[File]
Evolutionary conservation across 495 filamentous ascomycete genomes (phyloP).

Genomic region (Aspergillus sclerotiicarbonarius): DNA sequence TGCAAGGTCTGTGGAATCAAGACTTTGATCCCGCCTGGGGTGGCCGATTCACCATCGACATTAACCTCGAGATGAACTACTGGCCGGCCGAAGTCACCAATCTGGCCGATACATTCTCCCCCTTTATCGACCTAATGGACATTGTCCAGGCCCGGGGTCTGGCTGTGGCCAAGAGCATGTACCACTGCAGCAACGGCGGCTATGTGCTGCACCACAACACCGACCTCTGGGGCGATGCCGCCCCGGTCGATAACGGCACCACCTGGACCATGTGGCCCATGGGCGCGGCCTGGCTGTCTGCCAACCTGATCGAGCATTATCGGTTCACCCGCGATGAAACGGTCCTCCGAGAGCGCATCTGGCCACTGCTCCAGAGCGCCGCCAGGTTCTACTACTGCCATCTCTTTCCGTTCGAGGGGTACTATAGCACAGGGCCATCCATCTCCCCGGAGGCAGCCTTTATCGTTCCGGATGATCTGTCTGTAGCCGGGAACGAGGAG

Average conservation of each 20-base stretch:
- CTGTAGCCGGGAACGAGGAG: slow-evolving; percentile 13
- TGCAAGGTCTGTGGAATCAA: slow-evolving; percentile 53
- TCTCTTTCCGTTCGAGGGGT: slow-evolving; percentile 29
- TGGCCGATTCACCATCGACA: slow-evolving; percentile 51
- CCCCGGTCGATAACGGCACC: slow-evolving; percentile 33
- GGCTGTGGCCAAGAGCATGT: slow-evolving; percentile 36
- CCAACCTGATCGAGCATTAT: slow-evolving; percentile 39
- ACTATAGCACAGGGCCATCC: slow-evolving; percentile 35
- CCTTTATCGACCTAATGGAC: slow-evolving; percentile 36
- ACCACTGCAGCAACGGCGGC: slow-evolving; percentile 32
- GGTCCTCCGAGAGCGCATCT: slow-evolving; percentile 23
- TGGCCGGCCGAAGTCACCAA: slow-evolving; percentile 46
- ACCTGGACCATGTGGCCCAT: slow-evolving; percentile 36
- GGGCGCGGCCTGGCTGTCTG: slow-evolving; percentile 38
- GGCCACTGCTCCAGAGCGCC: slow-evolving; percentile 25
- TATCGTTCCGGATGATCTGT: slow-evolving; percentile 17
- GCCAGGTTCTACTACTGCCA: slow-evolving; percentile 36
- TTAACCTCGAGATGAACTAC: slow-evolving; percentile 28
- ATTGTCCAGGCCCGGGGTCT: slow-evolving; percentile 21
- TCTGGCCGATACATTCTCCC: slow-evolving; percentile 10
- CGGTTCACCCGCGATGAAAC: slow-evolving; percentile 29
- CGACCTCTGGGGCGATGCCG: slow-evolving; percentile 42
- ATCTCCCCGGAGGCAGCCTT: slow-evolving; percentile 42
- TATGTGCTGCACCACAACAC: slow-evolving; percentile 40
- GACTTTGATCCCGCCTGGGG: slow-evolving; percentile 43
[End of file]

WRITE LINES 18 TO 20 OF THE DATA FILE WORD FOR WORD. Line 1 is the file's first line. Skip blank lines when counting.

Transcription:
- GGCCACTGCTCCAGAGCGCC: slow-evolving; percentile 25
- TATCGTTCCGGATGATCTGT: slow-evolving; percentile 17
- GCCAGGTTCTACTACTGCCA: slow-evolving; percentile 36